Don’t underestimate nominalism
When is a Christian not a Christian? The answer may be: “when Richard Dawkins says so.”
That is unfair, but only slightly. The main thrust of the extensive research study he has just published exploring the size and nature of the UK Christian community is that many of those people who ticked the Christian box in the 2001 (and 2011) census are not really Christian.
The charitable interpretation of this is that it states the bleeding obvious. There are a lot of nominal Christians in Britain. Who would have thought it? The uncharitable one is that the eminent atheist is deflating the number of Christians in Britain for his own narrow, partisan reasons.
That there is widespread Christian nominalism in the UK has rarely been in doubt (just read what Robert Tressell has to say about popular Christianity in The Ragged-Trousered Philanthropists published nearly 100 years ago if you doubt this). Dawkins’s survey supports this but in a mixed and confusing way.
Certainly it is noteworthy that fewer than three in ten (28 per cent) “census Christians” say they are so “because they believe in the teachings of Christianity.” But it is no less noteworthy to read that 44 per cent of census Christians’ believe that Jesus was “the Son of God, the Saviour of Mankind,” and that a third believe he was physically resurrected. Those figures are surprisingly high, even to seasoned religion watchers.
The question is: does nominalism matter, or put another way, is a nominal Christian a real Christian? The Dawkins answer is clearly no. Belief and practice far outweigh how people self-identify. But can we so easily dismiss what people say about themselves?
A number of years ago, I conducted a series of in-depth interviews with people who were firmly in Richard Dawkins’s “non-real” camp. Half were nominal Christians, in that they had ticked the relevant box in the 2001 census; the other half had not and were not. Other than that they were identical. None of them went to church, read the Bible, prayed, believed or knew much about Christianity.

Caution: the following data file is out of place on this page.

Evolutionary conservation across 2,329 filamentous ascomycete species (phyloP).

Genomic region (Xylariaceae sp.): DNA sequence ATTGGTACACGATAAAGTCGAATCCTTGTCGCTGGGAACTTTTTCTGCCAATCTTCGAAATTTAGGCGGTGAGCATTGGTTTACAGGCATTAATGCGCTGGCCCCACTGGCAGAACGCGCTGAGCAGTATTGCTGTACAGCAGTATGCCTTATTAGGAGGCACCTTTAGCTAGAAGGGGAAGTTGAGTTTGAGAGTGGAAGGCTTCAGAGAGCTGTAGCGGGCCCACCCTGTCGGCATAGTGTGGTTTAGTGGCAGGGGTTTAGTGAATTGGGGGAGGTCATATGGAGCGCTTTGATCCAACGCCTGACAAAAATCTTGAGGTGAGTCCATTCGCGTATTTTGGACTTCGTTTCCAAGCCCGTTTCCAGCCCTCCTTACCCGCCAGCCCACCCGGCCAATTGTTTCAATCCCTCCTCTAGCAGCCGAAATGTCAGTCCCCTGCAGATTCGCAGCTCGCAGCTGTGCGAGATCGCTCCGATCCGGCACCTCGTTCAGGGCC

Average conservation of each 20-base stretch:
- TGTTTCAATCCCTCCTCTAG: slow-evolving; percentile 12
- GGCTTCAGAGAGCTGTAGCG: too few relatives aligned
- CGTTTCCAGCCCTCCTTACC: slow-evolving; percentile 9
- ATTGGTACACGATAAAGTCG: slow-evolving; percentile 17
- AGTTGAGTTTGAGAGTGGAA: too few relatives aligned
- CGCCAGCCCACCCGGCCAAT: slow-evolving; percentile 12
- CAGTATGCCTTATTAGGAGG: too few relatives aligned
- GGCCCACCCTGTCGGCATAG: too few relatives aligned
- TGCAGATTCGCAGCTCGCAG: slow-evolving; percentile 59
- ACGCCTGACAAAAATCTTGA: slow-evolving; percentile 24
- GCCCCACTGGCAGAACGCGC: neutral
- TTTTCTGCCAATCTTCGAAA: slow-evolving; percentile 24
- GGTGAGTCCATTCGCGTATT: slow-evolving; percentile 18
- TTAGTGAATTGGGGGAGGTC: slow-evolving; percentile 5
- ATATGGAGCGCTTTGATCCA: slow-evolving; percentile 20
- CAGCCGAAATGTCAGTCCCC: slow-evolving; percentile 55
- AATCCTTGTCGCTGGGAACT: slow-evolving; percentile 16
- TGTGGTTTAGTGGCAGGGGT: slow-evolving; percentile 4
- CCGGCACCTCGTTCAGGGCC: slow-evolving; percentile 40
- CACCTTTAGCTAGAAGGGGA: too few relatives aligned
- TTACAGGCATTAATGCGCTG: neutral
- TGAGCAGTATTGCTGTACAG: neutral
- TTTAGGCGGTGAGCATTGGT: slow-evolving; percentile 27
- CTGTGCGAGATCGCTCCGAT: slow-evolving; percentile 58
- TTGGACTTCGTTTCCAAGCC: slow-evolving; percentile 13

And yet there was a palpable, sometimes visceral difference between groups. The census Christians were generally positive, supportive and sympathetic to Christianity and, in particular, its role in British life, whereas the others were hostile to the point of vitriolic about it. In other words, nominalism mattered and we should be reluctant to dismiss it outright.
There is a pleasing irony in this story. Jesus spent much of his short ministry in a pitched battle with the Pharisees, the religious thought-police of the age, who expended great energy in monitoring Israel’s theological boundaries, condemning those who flouted them by working on the Sabbath or failing to maintain food and purity laws as punctiliously as they did. Jesus incensed them by redrawing the boundaries not only to include those left out in the cold but also to banish those who were smugly pious in their religious self-righteousness.
The lesson remains instructive. We do not have windows into one another’s souls and all of us—whether it is Christians inflating the figures and their significance or atheists deflating them—should think very carefully before pronouncing on how many real believers walk among us.
Nick Spencer is Director of Research at Theos, www.theosthinktank.co.uk
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